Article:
U.S. Will Permit Some Eagle Deaths
The government announces a new policy that will protect some wind farms from prosecution, a move the Audubon Society calls a ‘blank check’ for the industry
Some wind farms will get legal protection for killing and injuring eagles for as long as 30 years under new rules announced by the government on December 6, according to the Associated Press.
In an article published Dec. 6, the AP said the new policy was adopted by the Obama administration under pressure from the wind-power industry.
Wind farms would have to take additional steps if they kill or injure more eagles than they originally estimate, or if it later becomes apparent that injuries or deaths were affecting eagle populations, the AP said. Permits would be reviewed every five years, and the wind companies will be required to report the number of eagle fatalities. Currently, that reporting is voluntary and the Interior Department won't release the reports.
"This is not a program to kill eagles," John Anderson, the director of siting policy at the American Wind Energy Association, told the AP. "This permit program is about conservation."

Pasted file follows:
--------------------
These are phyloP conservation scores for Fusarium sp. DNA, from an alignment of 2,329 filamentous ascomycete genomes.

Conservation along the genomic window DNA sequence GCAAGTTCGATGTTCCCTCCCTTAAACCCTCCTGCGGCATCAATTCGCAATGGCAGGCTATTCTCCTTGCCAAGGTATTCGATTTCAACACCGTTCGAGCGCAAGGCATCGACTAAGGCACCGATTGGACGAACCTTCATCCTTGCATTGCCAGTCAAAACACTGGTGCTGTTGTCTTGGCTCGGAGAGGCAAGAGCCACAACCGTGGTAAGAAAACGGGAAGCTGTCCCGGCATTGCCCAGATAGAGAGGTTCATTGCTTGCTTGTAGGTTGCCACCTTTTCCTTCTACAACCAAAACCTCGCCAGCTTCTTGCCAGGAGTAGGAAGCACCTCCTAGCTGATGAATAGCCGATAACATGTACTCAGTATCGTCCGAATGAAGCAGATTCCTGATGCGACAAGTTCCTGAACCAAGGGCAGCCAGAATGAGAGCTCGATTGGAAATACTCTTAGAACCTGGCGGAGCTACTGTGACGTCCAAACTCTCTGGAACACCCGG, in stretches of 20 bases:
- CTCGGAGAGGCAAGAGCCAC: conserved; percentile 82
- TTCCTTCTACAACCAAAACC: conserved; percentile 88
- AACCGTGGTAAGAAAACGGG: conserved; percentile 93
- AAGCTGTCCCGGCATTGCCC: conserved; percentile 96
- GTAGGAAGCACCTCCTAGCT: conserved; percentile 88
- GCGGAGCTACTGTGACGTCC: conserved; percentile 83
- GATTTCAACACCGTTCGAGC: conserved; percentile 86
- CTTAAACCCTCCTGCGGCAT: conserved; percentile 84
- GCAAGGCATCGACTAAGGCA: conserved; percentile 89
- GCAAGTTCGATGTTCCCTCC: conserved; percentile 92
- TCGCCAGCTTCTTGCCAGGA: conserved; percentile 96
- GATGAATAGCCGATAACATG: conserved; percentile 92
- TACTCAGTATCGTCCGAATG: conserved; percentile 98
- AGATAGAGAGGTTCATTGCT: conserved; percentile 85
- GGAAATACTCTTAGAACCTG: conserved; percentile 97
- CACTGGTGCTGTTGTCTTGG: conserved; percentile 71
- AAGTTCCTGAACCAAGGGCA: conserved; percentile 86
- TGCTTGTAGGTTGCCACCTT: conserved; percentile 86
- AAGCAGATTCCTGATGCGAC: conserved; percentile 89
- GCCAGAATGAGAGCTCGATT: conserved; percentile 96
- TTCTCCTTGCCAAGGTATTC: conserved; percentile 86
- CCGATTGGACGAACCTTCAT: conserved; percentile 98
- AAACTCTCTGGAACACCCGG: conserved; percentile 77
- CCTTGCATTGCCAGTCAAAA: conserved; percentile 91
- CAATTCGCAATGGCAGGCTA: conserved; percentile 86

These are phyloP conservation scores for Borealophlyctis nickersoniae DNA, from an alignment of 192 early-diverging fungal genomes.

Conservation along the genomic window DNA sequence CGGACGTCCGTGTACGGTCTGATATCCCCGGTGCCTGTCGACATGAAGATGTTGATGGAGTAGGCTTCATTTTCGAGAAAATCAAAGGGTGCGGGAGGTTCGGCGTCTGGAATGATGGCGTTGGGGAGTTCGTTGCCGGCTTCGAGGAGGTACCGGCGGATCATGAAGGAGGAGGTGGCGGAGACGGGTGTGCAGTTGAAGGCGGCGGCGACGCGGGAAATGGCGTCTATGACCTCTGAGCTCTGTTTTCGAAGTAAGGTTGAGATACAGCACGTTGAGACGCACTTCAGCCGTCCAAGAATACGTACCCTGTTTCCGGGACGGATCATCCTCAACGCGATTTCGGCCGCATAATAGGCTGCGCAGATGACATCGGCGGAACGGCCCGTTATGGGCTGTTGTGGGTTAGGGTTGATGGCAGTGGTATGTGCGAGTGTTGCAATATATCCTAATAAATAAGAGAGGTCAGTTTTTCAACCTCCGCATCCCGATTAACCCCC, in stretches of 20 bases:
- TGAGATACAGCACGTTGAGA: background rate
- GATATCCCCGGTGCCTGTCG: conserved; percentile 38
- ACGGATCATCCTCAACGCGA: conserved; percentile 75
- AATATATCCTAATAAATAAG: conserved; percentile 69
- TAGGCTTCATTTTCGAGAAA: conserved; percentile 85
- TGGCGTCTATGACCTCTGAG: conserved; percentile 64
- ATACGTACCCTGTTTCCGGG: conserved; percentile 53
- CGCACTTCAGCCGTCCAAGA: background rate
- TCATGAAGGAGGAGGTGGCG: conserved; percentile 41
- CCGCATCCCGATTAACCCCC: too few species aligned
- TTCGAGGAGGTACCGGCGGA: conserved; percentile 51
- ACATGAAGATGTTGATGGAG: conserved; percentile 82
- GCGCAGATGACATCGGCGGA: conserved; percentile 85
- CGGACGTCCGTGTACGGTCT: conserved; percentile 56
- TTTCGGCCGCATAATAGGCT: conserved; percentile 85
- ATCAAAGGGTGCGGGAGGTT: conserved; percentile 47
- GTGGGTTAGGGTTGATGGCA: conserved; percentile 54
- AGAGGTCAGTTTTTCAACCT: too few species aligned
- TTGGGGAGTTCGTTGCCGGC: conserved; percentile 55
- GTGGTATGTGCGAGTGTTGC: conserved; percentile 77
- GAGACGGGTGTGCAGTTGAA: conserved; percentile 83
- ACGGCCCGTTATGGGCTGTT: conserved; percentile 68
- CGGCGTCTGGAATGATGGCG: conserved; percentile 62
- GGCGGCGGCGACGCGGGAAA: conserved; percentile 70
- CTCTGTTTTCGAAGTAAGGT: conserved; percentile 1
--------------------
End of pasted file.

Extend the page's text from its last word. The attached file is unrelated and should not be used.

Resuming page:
But David Yarnold, the president of the Audubon Society, called the Interior Department's new policy a “blank check” for the wind industry, and said his group would challenge the decision.
In November, Duke Energy Renewables was fined $1 million in connection with the deaths of eagles and other birds at two Wyoming wind farms, marking the first time that a wind energy company had been prosecuted under the Migratory Bird Treaty Act.
Earlier, a study by biologists found that wind farms have been responsible for the deaths of at least 67 bald and golden eagles. Wind turbines also have been blamed for the deaths of more than 600,000 bats.
- Kevin Walsh
Thu, 12/12/2013 - 11:06